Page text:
New Netflix documentary pays homage to legendary F1 driver Juan Manual Fangio

New Netflix documentary pays homage to legendary F1 driver Juan Manual Fangio

Fans of Lauda will not be impressed

WITH SEVERAL countries under lockdown due to Covid-19 and Brits also potentially facing being forced to stay indoors, video streaming services are expected to see unprecedented demand. For motor sport fans, one in particular will be making not leaving the house this week bearable: Netfix, which has just released A Life of Speed: The Juan Manuel Fangio Story.

Those who have been captivated by F1: Drive to Survive, a documentary series that proves F1 is anything but boring, will love the new show, which delves deep into the life and career of the Argentinian F1 driver, who many consider to be the best that ever lived. Veteran racing fans, to whom the subject will be very familiar, are likely to lap up the production.

The new Fangio documentary is based on a 2016 study from the University of Sheffield that concluded, when you consult all the stats and take away the impact that a team has on a driver’s performance, Juan Manuel Fangio is the best Formula 1 driver of all time.

It’s an interesting hypothesis, especially when you look at how other drivers fared. The podium is completed by Alain Prost and Fernando Alonso in second and third respectively, while Michael Schumacher only just scrapes the points in ninth. Perhaps the most incendiary finding — you may want to sit down for this — is that the legendary Niki Lauda doesn’t even break into the top 100.

Dr. Andrew Bell, who wrote the paper and subsequently appeared in the documentary, told that he knew Lauda’s ranking would incite some fans of the sport. “It caused a bit of a stir on F1 discussion boards! Certainly Lauda’s low position was particularly controversial,” he admits. 

“It’s worth saying that the model didn’t take account of all the things Lauda did off the track, and because Lauda’s best performances were mainly with Ferrari, and he performed less well with other teams, the model thinks his performances were more attributable to the team being great than the driver.”

Even if you find this position laughable, A Life of Speed: The Juan Manuel Fangio Story deserves a closer look. Bell believes that the study got it right because he would have found it difficult to be biased, especially when it came to the number one driver. “Before writing this paper, I didn’t know much at all about F1, and had never heard of Fangio,” he said.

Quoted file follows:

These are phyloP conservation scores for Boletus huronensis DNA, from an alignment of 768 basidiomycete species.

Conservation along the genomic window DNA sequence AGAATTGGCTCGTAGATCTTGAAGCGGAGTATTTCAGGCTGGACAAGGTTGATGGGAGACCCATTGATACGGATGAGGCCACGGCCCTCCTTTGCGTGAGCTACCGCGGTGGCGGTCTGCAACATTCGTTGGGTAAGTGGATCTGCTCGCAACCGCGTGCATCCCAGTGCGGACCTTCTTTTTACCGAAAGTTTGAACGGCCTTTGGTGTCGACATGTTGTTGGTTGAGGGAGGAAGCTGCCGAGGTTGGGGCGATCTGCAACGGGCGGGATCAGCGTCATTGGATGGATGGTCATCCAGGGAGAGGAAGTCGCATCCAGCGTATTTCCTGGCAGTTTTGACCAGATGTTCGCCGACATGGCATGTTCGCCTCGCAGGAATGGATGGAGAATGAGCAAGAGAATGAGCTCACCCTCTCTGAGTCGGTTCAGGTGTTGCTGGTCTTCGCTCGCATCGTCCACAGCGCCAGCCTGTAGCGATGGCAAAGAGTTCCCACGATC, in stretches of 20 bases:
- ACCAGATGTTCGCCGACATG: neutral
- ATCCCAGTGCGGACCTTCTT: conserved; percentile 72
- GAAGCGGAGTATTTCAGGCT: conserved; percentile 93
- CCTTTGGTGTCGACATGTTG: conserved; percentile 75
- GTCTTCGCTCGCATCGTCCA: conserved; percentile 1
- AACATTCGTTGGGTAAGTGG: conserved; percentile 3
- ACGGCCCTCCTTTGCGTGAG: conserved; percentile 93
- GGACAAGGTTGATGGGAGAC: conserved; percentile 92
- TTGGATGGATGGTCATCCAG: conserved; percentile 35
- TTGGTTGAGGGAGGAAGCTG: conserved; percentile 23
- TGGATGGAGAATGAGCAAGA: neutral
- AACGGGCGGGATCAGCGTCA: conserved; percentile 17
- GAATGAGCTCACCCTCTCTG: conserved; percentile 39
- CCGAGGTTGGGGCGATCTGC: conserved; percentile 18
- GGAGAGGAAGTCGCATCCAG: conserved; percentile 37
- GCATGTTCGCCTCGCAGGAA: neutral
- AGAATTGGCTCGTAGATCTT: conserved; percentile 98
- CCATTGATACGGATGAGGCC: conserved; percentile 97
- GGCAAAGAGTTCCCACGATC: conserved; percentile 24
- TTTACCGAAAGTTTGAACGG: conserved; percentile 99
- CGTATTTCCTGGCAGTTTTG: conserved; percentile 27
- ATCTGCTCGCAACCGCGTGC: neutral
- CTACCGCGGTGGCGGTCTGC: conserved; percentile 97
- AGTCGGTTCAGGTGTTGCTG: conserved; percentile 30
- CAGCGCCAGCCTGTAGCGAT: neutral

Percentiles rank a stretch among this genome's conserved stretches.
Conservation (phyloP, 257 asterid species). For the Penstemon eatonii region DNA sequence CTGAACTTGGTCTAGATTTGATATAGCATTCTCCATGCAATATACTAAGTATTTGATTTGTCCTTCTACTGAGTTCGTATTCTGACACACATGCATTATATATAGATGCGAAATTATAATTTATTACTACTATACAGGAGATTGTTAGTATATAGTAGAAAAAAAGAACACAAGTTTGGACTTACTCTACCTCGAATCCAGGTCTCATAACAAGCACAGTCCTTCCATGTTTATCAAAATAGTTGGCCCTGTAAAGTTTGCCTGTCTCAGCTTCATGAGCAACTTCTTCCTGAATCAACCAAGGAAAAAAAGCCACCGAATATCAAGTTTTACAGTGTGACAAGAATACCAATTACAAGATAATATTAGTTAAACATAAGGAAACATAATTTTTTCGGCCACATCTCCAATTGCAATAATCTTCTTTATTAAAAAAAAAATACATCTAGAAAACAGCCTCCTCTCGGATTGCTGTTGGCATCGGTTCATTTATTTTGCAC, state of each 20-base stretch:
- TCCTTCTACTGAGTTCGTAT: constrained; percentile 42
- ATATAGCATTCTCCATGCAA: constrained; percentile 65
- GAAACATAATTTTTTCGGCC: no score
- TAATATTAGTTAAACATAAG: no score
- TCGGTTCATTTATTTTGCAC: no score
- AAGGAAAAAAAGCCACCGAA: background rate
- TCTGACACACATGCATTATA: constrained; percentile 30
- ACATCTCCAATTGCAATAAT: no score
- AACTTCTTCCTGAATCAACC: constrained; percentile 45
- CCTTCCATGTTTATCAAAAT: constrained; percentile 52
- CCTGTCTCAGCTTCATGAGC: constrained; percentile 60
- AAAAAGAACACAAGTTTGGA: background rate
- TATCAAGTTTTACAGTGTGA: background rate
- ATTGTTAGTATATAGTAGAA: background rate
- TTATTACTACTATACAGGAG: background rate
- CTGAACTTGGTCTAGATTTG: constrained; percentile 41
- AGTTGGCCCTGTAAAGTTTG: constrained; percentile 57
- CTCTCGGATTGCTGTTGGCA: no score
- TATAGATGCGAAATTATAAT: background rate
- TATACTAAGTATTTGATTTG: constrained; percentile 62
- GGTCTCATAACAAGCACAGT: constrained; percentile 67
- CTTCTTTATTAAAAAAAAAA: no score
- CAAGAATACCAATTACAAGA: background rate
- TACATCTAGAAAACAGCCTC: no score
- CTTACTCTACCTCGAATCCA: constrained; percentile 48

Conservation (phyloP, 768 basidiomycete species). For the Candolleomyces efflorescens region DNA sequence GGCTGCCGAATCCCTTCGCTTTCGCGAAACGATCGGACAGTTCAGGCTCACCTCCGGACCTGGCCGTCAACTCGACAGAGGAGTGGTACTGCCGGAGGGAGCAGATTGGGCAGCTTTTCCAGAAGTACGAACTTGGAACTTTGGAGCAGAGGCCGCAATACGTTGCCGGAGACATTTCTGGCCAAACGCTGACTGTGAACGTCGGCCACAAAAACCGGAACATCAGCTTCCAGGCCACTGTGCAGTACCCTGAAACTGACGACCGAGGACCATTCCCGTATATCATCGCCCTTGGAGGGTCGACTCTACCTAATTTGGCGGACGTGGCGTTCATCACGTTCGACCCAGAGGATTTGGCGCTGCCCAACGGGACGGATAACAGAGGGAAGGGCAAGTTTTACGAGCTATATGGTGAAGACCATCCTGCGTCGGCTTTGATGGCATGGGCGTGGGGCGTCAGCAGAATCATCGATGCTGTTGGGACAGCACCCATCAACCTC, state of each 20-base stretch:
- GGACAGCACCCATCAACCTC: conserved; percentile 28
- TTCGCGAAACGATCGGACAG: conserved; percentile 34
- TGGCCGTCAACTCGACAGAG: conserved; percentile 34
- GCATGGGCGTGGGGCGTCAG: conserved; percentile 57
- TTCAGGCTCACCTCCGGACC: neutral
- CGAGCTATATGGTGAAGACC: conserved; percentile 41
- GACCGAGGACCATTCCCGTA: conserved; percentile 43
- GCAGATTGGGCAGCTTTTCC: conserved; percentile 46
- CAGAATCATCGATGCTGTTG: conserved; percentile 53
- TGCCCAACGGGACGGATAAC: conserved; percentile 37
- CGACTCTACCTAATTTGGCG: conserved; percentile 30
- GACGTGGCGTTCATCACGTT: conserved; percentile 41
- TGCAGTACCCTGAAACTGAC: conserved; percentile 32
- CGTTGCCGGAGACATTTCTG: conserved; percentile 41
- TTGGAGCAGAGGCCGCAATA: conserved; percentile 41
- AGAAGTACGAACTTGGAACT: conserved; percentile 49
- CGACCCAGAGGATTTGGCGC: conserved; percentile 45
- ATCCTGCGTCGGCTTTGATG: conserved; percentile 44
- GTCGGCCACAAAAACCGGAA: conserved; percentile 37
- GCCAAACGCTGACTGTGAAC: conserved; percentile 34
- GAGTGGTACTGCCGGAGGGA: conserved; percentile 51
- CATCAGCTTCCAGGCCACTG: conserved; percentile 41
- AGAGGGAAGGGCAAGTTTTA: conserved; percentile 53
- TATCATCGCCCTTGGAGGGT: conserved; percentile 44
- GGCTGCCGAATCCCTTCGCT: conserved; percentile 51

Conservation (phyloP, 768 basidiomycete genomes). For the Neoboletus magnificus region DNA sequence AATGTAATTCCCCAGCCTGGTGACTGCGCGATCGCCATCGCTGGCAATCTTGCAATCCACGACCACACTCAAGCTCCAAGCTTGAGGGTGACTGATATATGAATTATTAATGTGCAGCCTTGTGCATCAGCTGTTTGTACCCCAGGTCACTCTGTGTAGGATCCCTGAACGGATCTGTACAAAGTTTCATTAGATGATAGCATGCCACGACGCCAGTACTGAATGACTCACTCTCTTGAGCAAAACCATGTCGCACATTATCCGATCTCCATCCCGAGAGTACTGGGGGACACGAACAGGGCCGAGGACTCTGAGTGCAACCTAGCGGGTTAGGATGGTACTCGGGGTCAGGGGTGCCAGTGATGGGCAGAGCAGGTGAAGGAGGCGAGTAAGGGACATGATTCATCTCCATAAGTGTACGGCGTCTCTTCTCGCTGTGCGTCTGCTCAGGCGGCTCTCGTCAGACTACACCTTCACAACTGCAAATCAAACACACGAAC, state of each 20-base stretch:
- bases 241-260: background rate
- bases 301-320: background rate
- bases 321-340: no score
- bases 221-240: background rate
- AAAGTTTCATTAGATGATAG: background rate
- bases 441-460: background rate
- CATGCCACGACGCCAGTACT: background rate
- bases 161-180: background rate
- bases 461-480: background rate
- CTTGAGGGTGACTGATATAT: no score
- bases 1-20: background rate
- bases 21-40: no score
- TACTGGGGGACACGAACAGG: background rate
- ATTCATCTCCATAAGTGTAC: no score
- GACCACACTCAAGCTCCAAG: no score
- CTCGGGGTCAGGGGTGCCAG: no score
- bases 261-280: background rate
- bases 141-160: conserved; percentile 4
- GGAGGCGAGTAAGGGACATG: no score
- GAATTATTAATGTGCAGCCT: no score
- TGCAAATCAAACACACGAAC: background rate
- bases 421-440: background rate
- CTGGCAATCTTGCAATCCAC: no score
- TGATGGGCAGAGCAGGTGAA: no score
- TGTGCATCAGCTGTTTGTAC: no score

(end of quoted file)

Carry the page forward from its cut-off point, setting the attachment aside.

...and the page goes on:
He continued: “I think there are very few drivers that have won so consistently with so many different teams. The model works effectively by considering how well drivers outperform their teammates (and how well those teammates performed against other drivers), so Fangio performs well because he won with so many teams, beating so many teammates.”

Fangio won the title with four different teams: Alfa Romeo, Mercedes, Ferrari and Maserati.

Like only the best can, Fangio overcame adversity and struggle to become World Champion, in the years when F1 was just a fledgling sport. In fact, in seven full seasons of racing, he won five world championships. In two, he came second. Not a bad record, considering that he won four of the five after a life-altering injury in 1952.

In the trailer to the documentary, to the soundtrack of Vivaldi’s Four Seasons (Winter, for aficionados), you see a clip of the legendary Ayrton Senna saying that Fangio is “one of the greatest drivers of all times,” just before a clip of The Flying Scot, Jackie Stewart, doubling down, clarifying that Fangio was the singular “greatest driver of all time.” Not a bad list of references.

This is a film designed for two purposes. The first is to try and answer a musing that every F1 fan will have had: how would the F1 legends of yore competed with the stars of today? It’s a question in all sports, but because of how central technology is to racing, it’s perhaps the most pertinent to F1.

The second purpose is to explore the life and the skill of a man whose notoriety has perhaps faded over the years. True fans will have heard of Fangio, but how many today really understand his achievements?

Whether or not you’ve heard of Juan Manuel Fangio, and whether or not you agree that he’s the greatest, it’s a documentary worth a watch. Some will applaud, some might scream and shout, but all will get something out of it.

A Life of Speed is now available on Netflix.

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